In this second part of my creature-feature I will introduce to you: the planarian.
Remember in the movie Men In Black, there was an alien shopkeeper who gets his head shot off and then grows it right back?
In the real world there is an animal that can actually do this. The planarian flatworm.
These creatures have a permanently "cross-eyed" look that is just plain funny. But more than just amusing, these guys are also amazing.
If you take a planarian and cut it into two, the head part grows a new tail and the tail part grows a new head.
If you slice it lengthwise, it can still grow into two animals. In fact, you can cut it into eight pieces and they will all grow into new worms!
You think, "Heh, big deal, these worms are simply made up of some kind of mushy meat that is all the same anyway, so who cares how you cut it up?"
Although simpler than vertebrates, planarians do have specialized tissues and organs. In order to grow a new head, the wound region has to somehow de-differentiate into a growing mass of cells and then re-differentiate into new target tissues.
Now that is pretty hard to do.
Even more bizarre, if you try to starve the planarian worm it will shrink in size. Not just lose some fats like people would, but all of its organs will actually shrink in unison and carry on functioning as if nothing happened. When you feed it again, it will grow back into its normal size. Of course if you push it too far it will eventually curl up and die.
Planarian worms are not the only animals that exhibit regeneration. Simple marine animals like echinoderms and starfish can also do it, to a lesser extent. So can earthworms, cuttlefish, salamanders and axolotls.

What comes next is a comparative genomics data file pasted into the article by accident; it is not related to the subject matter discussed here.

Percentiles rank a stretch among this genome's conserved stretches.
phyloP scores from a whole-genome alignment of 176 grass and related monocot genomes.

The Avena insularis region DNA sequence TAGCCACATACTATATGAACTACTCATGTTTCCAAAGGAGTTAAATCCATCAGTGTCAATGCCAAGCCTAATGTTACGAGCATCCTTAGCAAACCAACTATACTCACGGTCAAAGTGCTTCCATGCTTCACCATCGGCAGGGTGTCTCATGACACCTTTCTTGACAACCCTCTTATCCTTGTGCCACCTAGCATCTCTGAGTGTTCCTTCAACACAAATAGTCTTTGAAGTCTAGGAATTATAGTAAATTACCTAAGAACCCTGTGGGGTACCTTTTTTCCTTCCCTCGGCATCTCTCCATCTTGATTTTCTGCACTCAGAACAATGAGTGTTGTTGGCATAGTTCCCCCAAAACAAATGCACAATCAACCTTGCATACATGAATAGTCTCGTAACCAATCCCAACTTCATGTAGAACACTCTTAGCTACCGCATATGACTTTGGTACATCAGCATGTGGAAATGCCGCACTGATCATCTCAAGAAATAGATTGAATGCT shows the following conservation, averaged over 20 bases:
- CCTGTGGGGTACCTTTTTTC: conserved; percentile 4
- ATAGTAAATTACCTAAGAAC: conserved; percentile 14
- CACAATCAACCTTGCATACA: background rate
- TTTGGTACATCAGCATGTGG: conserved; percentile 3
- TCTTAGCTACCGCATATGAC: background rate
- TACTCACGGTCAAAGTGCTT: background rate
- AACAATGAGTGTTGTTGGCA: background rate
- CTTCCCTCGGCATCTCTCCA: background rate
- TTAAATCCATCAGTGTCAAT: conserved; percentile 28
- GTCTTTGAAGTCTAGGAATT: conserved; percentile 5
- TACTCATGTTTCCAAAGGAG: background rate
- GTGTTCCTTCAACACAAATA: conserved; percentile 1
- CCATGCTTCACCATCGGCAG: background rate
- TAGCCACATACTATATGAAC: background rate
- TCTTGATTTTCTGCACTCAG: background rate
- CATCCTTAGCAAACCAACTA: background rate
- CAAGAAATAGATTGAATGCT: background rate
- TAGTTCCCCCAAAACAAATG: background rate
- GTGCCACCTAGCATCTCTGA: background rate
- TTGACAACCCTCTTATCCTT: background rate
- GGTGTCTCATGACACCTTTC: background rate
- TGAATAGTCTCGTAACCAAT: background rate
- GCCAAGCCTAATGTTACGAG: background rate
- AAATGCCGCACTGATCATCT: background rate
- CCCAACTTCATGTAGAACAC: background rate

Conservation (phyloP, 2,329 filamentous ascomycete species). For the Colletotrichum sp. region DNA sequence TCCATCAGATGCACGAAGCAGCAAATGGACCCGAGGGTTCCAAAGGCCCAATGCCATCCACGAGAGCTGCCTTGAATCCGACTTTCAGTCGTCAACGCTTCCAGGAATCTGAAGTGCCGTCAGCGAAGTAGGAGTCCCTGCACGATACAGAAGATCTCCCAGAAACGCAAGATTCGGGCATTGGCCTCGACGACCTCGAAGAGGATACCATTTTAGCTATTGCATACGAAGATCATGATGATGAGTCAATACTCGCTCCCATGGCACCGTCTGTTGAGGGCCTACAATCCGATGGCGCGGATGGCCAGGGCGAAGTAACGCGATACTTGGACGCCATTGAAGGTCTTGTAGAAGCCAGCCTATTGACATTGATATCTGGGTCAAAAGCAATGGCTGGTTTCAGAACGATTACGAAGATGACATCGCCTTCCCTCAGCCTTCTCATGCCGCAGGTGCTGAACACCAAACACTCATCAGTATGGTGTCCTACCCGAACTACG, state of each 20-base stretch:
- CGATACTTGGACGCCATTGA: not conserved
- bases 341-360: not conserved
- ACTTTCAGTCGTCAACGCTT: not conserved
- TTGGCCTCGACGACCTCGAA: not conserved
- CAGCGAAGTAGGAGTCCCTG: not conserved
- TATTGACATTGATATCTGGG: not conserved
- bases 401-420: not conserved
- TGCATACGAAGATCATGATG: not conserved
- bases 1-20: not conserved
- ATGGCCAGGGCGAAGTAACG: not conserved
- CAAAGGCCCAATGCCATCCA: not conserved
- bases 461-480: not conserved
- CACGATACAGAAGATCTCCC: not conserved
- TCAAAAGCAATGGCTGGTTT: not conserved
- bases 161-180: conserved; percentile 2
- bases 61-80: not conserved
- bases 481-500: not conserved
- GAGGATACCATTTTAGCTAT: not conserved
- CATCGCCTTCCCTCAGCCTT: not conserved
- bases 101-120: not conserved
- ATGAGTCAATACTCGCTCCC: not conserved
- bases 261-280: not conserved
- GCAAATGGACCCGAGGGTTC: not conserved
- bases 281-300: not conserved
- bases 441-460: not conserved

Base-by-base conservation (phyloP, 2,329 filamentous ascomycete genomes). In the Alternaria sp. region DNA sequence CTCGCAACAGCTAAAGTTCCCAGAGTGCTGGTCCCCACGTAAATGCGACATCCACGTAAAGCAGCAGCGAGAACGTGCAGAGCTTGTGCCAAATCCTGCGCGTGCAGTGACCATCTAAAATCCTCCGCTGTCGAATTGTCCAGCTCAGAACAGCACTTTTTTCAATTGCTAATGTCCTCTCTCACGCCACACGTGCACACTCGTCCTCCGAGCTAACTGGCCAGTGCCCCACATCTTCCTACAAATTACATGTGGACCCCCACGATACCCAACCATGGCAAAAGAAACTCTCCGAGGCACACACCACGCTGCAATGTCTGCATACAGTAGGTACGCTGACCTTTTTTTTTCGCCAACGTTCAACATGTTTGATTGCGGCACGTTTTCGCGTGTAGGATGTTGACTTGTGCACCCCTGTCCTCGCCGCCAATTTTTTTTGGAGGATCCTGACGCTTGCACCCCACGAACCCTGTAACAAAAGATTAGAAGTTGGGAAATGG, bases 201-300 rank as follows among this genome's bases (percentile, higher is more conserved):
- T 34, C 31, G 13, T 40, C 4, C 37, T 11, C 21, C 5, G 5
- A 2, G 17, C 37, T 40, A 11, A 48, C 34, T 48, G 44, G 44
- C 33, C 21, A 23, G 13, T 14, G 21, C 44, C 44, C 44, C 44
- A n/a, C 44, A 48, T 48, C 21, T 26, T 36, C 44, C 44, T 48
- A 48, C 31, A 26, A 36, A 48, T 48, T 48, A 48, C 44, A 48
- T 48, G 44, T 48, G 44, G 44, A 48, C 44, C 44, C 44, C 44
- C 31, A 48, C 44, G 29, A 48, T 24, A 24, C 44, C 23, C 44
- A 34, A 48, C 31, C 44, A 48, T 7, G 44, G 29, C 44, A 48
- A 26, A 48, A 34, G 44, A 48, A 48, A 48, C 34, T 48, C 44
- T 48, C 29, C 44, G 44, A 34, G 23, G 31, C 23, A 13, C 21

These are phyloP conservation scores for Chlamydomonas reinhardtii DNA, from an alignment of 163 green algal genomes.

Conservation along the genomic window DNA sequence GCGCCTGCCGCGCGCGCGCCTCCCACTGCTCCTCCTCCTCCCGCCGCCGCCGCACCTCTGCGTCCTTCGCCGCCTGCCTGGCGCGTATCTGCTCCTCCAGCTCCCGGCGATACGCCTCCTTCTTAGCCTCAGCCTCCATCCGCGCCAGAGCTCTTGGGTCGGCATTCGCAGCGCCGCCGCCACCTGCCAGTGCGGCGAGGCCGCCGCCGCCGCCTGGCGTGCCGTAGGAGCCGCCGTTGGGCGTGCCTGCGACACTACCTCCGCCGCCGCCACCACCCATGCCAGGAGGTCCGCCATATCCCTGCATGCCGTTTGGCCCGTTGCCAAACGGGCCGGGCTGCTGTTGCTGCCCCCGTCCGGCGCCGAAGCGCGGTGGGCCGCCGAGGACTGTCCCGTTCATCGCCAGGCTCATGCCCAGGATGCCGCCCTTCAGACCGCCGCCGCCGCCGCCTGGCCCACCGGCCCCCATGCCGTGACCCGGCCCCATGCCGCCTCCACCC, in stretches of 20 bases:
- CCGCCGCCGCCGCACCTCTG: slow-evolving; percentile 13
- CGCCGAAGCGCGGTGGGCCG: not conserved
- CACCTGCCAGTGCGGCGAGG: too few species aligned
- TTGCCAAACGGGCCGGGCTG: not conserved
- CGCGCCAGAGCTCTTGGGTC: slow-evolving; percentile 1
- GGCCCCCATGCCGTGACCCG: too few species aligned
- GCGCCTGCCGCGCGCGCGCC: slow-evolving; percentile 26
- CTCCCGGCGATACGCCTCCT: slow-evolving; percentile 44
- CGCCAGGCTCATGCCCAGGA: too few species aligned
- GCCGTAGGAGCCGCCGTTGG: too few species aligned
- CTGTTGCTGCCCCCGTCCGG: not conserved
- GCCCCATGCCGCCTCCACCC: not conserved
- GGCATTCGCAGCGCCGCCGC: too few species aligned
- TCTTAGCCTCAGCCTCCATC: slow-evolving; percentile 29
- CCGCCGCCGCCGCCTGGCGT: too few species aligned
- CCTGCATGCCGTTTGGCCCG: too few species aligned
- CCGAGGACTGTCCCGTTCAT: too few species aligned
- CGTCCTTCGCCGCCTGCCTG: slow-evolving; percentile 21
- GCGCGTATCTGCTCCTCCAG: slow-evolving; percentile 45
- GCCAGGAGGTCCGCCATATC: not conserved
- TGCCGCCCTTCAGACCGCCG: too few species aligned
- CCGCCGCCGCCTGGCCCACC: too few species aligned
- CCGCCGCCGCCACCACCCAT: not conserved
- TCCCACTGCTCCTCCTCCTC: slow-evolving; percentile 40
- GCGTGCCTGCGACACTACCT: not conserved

In fact human beings have limited regeneration ability - in repairing skin and muscle damage, and more significantly in repairing liver damage. A human liver that has been cut into one-third its normal size can still grow back to full size. Too bad this doesn't work for other organs, and limbs.
Still, planarians trump us all. Their incredible ability to regenerate is the reason why they are closely studied by scientists who hope to learn their secrets and apply this knowledge to people with limb injuries. We already know that there are some key genes involved in this ability. One of the prominent scholars in this field, Dr. Alejandro Sanchez Alvarado of the University of Utah, came to Singapore two months ago to give us a talk on his research.
I think the existence of such animals remind us that human beings are not the "epitome" of evolution. The more we learn about other animals, the more we realize just how normal-normal our own physiology is.
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